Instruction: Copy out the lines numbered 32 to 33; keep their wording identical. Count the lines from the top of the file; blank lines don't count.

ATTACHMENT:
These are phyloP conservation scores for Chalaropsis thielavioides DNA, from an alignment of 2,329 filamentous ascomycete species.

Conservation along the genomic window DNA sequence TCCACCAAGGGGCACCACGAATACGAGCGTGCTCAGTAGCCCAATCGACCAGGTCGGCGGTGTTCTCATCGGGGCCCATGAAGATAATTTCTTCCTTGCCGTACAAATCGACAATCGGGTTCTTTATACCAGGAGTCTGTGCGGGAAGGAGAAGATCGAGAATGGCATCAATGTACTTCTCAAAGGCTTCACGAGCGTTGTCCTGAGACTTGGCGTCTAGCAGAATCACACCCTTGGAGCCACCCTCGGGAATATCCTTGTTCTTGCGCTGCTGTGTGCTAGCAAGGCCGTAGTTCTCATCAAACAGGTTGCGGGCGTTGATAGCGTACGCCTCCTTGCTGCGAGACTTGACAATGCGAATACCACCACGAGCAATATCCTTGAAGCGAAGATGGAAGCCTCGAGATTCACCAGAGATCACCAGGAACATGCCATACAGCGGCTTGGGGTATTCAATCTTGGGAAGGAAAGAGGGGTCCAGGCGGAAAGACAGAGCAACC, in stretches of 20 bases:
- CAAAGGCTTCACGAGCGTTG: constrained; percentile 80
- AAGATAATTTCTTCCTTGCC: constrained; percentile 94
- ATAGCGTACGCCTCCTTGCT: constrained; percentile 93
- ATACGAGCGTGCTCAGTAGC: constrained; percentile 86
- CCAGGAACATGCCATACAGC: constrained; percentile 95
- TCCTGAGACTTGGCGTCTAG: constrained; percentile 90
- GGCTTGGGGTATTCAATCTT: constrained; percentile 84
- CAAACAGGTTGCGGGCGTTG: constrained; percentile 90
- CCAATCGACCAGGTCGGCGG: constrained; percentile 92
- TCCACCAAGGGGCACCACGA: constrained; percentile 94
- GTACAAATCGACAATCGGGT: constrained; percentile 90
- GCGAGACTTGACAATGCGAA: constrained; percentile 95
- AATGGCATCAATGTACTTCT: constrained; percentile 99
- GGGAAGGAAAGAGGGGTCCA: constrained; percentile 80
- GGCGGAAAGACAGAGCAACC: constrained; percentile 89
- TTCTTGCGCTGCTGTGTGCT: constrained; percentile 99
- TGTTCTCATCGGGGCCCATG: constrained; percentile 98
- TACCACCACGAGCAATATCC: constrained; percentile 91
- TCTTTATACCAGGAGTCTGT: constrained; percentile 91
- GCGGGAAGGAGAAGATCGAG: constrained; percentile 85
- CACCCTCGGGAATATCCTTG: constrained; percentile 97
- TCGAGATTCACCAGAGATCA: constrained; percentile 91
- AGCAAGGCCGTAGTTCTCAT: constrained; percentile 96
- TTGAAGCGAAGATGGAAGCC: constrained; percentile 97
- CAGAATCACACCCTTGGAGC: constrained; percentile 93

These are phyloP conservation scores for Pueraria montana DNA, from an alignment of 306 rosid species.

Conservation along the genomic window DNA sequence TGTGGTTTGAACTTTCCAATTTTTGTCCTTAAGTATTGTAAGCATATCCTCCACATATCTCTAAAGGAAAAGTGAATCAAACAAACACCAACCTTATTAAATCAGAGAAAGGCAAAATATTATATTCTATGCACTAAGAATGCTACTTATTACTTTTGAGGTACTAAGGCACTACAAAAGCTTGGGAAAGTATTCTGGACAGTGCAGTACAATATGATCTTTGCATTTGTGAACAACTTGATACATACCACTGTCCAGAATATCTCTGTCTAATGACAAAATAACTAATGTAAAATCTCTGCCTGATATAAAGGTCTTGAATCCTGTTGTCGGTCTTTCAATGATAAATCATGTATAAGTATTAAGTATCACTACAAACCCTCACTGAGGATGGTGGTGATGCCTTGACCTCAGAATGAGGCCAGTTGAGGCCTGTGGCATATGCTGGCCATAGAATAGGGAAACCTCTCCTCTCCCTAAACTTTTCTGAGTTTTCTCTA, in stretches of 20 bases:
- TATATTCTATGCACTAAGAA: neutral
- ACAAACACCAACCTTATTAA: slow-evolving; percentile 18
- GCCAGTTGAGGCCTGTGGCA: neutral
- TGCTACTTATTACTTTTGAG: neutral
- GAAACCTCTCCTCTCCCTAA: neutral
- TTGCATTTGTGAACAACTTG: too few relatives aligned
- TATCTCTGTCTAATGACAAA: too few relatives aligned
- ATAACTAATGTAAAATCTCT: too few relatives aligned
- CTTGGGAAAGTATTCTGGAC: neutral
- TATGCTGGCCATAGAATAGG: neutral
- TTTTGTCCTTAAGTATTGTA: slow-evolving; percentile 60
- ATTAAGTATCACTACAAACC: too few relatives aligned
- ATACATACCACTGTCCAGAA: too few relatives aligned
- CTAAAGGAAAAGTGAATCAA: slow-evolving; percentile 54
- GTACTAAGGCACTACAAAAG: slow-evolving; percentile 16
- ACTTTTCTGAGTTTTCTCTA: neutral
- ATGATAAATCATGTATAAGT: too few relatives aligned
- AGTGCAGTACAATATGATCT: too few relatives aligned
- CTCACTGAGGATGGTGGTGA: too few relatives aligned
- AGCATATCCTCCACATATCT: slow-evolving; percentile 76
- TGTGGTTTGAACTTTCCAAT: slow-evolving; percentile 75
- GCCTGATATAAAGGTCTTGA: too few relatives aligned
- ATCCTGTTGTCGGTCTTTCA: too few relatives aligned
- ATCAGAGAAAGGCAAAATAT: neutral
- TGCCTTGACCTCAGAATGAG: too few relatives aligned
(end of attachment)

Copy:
- GCCAGTTGAGGCCTGTGGCA: neutral
- TGCTACTTATTACTTTTGAG: neutral